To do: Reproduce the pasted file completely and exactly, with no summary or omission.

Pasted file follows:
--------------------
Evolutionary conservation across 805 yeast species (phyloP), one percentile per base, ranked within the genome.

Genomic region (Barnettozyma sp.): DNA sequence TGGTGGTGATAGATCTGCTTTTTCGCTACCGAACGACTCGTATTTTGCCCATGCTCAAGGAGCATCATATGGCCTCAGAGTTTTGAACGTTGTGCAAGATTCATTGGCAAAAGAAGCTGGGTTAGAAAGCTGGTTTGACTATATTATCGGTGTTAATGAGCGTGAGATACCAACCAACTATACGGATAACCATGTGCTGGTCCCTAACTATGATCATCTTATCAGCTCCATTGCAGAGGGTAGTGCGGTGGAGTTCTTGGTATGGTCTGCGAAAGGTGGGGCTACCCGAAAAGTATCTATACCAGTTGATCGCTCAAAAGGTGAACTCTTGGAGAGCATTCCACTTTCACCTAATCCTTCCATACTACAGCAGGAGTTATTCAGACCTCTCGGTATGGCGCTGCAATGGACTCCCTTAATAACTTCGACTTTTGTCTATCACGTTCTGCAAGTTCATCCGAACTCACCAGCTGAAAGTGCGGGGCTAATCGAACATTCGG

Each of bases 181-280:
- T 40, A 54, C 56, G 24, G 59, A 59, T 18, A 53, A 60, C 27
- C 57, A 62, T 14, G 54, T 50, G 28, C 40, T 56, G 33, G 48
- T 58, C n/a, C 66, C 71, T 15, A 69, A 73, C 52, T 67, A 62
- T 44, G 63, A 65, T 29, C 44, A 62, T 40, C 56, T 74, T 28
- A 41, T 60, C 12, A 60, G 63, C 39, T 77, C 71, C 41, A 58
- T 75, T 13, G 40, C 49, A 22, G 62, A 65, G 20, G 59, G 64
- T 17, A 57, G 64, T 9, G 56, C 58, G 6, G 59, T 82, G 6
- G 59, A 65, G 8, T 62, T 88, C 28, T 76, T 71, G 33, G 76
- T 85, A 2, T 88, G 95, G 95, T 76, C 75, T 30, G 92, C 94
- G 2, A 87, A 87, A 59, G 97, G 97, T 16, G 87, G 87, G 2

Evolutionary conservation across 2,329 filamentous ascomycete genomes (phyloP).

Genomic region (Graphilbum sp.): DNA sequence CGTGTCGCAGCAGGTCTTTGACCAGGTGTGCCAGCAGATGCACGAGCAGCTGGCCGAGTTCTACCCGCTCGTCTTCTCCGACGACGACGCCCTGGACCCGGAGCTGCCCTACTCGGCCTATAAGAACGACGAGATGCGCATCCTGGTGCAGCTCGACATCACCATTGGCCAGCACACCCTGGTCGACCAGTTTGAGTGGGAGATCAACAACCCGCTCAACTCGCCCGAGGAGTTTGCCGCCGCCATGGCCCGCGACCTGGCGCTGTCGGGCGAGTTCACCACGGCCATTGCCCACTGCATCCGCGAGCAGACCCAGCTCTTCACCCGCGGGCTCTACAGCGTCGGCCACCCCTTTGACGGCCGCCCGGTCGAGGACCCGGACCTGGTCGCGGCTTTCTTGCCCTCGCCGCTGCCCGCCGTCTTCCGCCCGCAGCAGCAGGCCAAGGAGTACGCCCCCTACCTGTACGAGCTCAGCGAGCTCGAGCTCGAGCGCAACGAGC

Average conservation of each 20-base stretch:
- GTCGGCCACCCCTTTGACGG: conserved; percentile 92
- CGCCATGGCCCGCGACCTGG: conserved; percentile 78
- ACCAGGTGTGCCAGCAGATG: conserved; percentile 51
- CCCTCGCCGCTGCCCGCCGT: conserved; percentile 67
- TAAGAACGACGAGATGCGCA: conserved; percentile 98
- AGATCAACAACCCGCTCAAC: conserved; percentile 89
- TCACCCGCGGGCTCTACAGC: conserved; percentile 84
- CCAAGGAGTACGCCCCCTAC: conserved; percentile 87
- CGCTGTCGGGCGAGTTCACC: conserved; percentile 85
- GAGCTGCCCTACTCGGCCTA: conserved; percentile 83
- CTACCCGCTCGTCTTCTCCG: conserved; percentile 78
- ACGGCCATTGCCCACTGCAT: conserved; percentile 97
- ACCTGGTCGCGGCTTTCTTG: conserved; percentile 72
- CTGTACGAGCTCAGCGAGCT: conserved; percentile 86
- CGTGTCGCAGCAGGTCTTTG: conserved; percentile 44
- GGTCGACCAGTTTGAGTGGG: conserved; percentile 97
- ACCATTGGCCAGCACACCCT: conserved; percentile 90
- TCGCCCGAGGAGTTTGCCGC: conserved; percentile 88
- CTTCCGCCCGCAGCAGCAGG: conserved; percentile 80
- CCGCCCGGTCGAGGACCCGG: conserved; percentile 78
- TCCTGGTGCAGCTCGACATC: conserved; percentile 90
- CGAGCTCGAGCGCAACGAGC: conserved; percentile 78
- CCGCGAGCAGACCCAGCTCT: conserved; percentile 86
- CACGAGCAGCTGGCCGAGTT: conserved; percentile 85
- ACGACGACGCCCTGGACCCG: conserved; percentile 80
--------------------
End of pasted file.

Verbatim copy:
Evolutionary conservation across 805 yeast species (phyloP), one percentile per base, ranked within the genome.

Genomic region (Barnettozyma sp.): DNA sequence TGGTGGTGATAGATCTGCTTTTTCGCTACCGAACGACTCGTATTTTGCCCATGCTCAAGGAGCATCATATGGCCTCAGAGTTTTGAACGTTGTGCAAGATTCATTGGCAAAAGAAGCTGGGTTAGAAAGCTGGTTTGACTATATTATCGGTGTTAATGAGCGTGAGATACCAACCAACTATACGGATAACCATGTGCTGGTCCCTAACTATGATCATCTTATCAGCTCCATTGCAGAGGGTAGTGCGGTGGAGTTCTTGGTATGGTCTGCGAAAGGTGGGGCTACCCGAAAAGTATCTATACCAGTTGATCGCTCAAAAGGTGAACTCTTGGAGAGCATTCCACTTTCACCTAATCCTTCCATACTACAGCAGGAGTTATTCAGACCTCTCGGTATGGCGCTGCAATGGACTCCCTTAATAACTTCGACTTTTGTCTATCACGTTCTGCAAGTTCATCCGAACTCACCAGCTGAAAGTGCGGGGCTAATCGAACATTCGG

Each of bases 181-280:
- T 40, A 54, C 56, G 24, G 59, A 59, T 18, A 53, A 60, C 27
- C 57, A 62, T 14, G 54, T 50, G 28, C 40, T 56, G 33, G 48
- T 58, C n/a, C 66, C 71, T 15, A 69, A 73, C 52, T 67, A 62
- T 44, G 63, A 65, T 29, C 44, A 62, T 40, C 56, T 74, T 28
- A 41, T 60, C 12, A 60, G 63, C 39, T 77, C 71, C 41, A 58
- T 75, T 13, G 40, C 49, A 22, G 62, A 65, G 20, G 59, G 64
- T 17, A 57, G 64, T 9, G 56, C 58, G 6, G 59, T 82, G 6
- G 59, A 65, G 8, T 62, T 88, C 28, T 76, T 71, G 33, G 76
- T 85, A 2, T 88, G 95, G 95, T 76, C 75, T 30, G 92, C 94
- G 2, A 87, A 87, A 59, G 97, G 97, T 16, G 87, G 87, G 2

Evolutionary conservation across 2,329 filamentous ascomycete genomes (phyloP).

Genomic region (Graphilbum sp.): DNA sequence CGTGTCGCAGCAGGTCTTTGACCAGGTGTGCCAGCAGATGCACGAGCAGCTGGCCGAGTTCTACCCGCTCGTCTTCTCCGACGACGACGCCCTGGACCCGGAGCTGCCCTACTCGGCCTATAAGAACGACGAGATGCGCATCCTGGTGCAGCTCGACATCACCATTGGCCAGCACACCCTGGTCGACCAGTTTGAGTGGGAGATCAACAACCCGCTCAACTCGCCCGAGGAGTTTGCCGCCGCCATGGCCCGCGACCTGGCGCTGTCGGGCGAGTTCACCACGGCCATTGCCCACTGCATCCGCGAGCAGACCCAGCTCTTCACCCGCGGGCTCTACAGCGTCGGCCACCCCTTTGACGGCCGCCCGGTCGAGGACCCGGACCTGGTCGCGGCTTTCTTGCCCTCGCCGCTGCCCGCCGTCTTCCGCCCGCAGCAGCAGGCCAAGGAGTACGCCCCCTACCTGTACGAGCTCAGCGAGCTCGAGCTCGAGCGCAACGAGC

Average conservation of each 20-base stretch:
- GTCGGCCACCCCTTTGACGG: conserved; percentile 92
- CGCCATGGCCCGCGACCTGG: conserved; percentile 78
- ACCAGGTGTGCCAGCAGATG: conserved; percentile 51
- CCCTCGCCGCTGCCCGCCGT: conserved; percentile 67
- TAAGAACGACGAGATGCGCA: conserved; percentile 98
- AGATCAACAACCCGCTCAAC: conserved; percentile 89
- TCACCCGCGGGCTCTACAGC: conserved; percentile 84
- CCAAGGAGTACGCCCCCTAC: conserved; percentile 87
- CGCTGTCGGGCGAGTTCACC: conserved; percentile 85
- GAGCTGCCCTACTCGGCCTA: conserved; percentile 83
- CTACCCGCTCGTCTTCTCCG: conserved; percentile 78
- ACGGCCATTGCCCACTGCAT: conserved; percentile 97
- ACCTGGTCGCGGCTTTCTTG: conserved; percentile 72
- CTGTACGAGCTCAGCGAGCT: conserved; percentile 86
- CGTGTCGCAGCAGGTCTTTG: conserved; percentile 44
- GGTCGACCAGTTTGAGTGGG: conserved; percentile 97
- ACCATTGGCCAGCACACCCT: conserved; percentile 90
- TCGCCCGAGGAGTTTGCCGC: conserved; percentile 88
- CTTCCGCCCGCAGCAGCAGG: conserved; percentile 80
- CCGCCCGGTCGAGGACCCGG: conserved; percentile 78
- TCCTGGTGCAGCTCGACATC: conserved; percentile 90
- CGAGCTCGAGCGCAACGAGC: conserved; percentile 78
- CCGCGAGCAGACCCAGCTCT: conserved; percentile 86
- CACGAGCAGCTGGCCGAGTT: conserved; percentile 85
- ACGACGACGCCCTGGACCCG: conserved; percentile 80